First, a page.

How to Migrate Your Notes From Evernote to Apple Notes

Apple's stock Notes app has come a long way since it first appeared on Mac, with password protection, tables, and document scanning being just a few of the top features it has gained in recent years. These and other improvements offer compelling reasons to migrate from a rival note-taking platform, especially if you've been paying for the privilege.


Evernote users in particular may feel they now have extra motivation to make the switch. Last month, rumors that Evernote was struggling to keep afloat were bolstered by reports of a flurry of key departures at the startup, with one source even claiming the company was in a "death spiral" because of its inability to attract new users.

Whatever your reasons for migrating platforms, you can do so by following these simple steps. Note that the export file that Evernote spits out will also work with other note-taking apps like OneNote and Bear, which offer similar import options to the Apple Notes method described below.

How to Migrate From Evernote to Apple Notes


  1. Launch Evernote on your Mac.

  2. In the sidebar, click All Notes.

  3. Select Edit -> Select All from the menu bar.

  4. Select File -> Export Notes... from the menu bar.

  5. In the Save dialog, make sure Evernote XML (.enex) is selected in the Format dropdown and give the export file an identifiable name.

  6. Click Save.

  7. Launch Apple's Notes app.

  8. Select File -> Import to Notes from the menu bar.

  9. Navigate to the .enex file that you just exported from Evernote.

  10. Check the box next to Preserve folder structure on import if needed, and then click Import.
  11. Click Import Notes.



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Evernote Slashes Premium Subscription Rate Amid Reports of Company ‘Death Spiral’

Productivity app Evernote has slashed its premium subscription rates amid reports of a flurry of key staff departures at the startup.

An annual membership for the productivity suite now costs $42, down from $70, provided customers pay the fee in one lump sum. Monthly premium subscriptions remain at $7.99 per month (almost $100 over a year), so the deal is worth looking at if you're a long-time fan of the app.

According to TechCrunch, the productivity app has lost several of its most senior executives in the last month, including CTO Anirban Kundu, CFO Vincent Toolan, CPO Erik Wrobel, and head of HR Michelle Wagner.

Evernote has not commented on the departures, but one source claiming knowledge of the matter told TechCrunch that "Evernote is in a death spiral... Paid user growth and active users have been flat for the last six years and their enterprise product offering has not caught on."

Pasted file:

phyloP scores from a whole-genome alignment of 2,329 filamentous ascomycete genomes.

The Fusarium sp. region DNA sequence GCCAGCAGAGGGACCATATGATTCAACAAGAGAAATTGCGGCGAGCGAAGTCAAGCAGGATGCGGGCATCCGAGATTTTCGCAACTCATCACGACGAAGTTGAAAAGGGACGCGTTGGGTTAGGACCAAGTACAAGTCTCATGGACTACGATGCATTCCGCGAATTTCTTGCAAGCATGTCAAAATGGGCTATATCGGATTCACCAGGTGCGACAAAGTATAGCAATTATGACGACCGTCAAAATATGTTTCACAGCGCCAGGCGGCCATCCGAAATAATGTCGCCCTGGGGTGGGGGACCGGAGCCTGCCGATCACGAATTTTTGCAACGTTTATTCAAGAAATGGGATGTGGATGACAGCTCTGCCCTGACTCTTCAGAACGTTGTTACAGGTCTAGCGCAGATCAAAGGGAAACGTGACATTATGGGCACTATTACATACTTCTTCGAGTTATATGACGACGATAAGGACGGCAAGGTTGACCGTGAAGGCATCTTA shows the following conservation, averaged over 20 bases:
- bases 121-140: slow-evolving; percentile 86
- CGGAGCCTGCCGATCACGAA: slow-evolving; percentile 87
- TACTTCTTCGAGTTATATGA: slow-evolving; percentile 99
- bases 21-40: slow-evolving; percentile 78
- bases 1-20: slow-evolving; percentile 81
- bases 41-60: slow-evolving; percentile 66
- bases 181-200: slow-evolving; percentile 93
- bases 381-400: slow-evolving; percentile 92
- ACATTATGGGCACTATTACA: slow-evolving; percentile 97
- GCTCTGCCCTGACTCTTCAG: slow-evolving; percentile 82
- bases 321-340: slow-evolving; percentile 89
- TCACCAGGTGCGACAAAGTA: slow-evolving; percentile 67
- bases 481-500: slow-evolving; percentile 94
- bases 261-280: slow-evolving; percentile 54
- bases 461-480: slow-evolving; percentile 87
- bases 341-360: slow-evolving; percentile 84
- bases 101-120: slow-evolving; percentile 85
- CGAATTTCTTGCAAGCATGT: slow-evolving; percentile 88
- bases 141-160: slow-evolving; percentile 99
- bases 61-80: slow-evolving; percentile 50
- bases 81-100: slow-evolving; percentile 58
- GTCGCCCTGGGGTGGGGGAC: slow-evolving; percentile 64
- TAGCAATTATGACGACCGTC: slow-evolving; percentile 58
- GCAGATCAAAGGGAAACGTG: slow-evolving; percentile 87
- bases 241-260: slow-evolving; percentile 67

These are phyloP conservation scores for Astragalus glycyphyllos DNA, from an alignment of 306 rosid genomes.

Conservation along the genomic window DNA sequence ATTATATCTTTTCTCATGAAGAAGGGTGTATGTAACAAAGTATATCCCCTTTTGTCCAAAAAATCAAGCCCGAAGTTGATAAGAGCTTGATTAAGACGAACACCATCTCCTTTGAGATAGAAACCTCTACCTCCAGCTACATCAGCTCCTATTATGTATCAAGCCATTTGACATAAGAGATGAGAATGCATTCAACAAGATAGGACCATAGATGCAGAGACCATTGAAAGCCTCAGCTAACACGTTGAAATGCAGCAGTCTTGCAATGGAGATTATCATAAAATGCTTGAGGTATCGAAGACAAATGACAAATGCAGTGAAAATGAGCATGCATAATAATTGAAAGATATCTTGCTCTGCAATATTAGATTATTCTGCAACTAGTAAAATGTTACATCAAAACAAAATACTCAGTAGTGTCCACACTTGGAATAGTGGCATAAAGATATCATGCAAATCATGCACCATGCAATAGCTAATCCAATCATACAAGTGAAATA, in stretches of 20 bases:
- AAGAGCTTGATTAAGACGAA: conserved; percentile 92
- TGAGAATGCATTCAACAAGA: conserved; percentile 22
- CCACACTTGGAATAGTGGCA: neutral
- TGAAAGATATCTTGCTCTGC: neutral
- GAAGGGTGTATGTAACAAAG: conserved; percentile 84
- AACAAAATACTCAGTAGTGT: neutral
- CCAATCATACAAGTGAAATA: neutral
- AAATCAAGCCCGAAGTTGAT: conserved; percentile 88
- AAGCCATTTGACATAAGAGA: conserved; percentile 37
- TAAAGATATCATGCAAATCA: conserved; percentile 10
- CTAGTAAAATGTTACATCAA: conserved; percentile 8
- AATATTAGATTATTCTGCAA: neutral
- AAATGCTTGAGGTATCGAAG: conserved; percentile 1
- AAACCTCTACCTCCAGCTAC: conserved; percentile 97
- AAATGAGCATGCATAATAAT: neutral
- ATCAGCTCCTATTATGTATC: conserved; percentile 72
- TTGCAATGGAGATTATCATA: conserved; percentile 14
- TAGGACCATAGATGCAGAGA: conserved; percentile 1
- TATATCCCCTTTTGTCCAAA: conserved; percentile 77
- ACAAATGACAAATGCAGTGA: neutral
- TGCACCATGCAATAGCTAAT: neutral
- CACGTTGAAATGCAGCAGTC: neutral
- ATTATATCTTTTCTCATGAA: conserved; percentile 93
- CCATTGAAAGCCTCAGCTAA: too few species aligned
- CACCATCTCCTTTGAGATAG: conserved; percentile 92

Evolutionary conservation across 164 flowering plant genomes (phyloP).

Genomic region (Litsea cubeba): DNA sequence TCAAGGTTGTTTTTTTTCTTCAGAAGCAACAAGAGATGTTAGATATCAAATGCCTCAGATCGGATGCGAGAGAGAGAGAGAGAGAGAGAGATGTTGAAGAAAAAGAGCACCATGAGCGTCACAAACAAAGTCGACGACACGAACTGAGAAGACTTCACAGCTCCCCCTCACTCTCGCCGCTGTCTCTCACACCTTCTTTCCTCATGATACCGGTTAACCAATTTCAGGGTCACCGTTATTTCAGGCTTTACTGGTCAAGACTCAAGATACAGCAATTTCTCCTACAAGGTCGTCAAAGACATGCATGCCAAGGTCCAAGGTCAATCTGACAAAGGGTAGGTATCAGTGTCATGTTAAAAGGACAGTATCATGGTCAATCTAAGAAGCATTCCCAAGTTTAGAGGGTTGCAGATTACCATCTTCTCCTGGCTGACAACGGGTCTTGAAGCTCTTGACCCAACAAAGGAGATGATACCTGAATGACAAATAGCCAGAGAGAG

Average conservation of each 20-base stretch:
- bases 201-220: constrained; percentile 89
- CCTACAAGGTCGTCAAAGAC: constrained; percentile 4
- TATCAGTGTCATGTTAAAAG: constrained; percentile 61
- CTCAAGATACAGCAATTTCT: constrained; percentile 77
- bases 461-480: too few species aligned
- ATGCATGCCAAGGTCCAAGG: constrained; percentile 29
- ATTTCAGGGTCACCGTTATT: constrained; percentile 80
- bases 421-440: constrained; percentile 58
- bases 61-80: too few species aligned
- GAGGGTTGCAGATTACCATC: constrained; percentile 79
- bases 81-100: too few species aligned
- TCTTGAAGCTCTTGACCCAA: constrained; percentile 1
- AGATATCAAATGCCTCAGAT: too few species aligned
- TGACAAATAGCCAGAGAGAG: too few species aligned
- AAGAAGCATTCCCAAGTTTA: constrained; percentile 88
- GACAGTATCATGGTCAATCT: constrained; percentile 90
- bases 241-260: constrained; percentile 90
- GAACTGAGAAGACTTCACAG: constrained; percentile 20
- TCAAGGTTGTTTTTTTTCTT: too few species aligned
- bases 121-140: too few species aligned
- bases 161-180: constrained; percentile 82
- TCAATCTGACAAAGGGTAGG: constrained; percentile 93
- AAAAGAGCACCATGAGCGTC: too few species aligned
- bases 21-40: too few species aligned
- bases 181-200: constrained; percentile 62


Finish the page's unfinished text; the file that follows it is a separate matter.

Evernote used to be ranked as one of the most popular productivity apps in the App Store, but its popularity has gradually waned with the emergence of rival (and free) alternatives such as Apple Notes, Google Keep and Microsoft OneNote.


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Evernote Adds Ability to Transcribe Voice-to-Text Notes via AirPods, BeatsX, and More

Note-taking app Evernote was updated over the weekend with a new feature that allows you to connect your Bluetooth headphones to the app and use them to record audio and transcribe voice-to-text notes. The company says that as long as the headphones have a microphone they will work, so if you own AirPods or BeatsX you'll be able to use the wireless earphones to quickly jot down notes and reminders using your voice and Evernote.

To use the feature, make sure your Bluetooth headphones are on and connected to the iPhone, which you can double check in the Settings app > Bluetooth. Next open Evernote, tap the large "+" button at the bottom of the screen to create a new note, then tap the microphone icon at the bottom right of the keyboard on iOS. As long as your headphones are connected, Evernote will now route audio from the headphone's microphone instead of the iPhone, so you can transcribe notes or save audio files without needing to hold your iPhone up to your mouth.

If your bluetooth headphones also have a microphone (*cough* Apple AirPods *cough*), you'll be happy to know you can now use them to record audio into Evernote.
The version 8.12 update also brings a tweak to the note list view so you can better keep track of where you are in your notes, with month and year designators staying pinned at the top of the screen as you browse. The company also cleaned up the sharing menu, brought back the Context feature for Premium and Business users, and fixed a handful of bugs.

Evernote previously debuted full "Hey Siri" support last September, allowing iPhone owners to use phrases like "Hey Siri, add 'I should bring pizza' to my Meeting Ideas note in Evernote." The app has long supported voice notes and transcribing features on iOS with the iPhone and iPad's built in microphones, but the new addition of Bluetooth headphone support should make note-taking easier for many users.

Evernote is free to download on the iOS App Store [Direct Link], while Evernote Premium runs for $7.99 monthly, or $69.99 annually, and comes with more monthly storage space, unlimited devices, and more.

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Buyer's Guide: AirPods (Caution)

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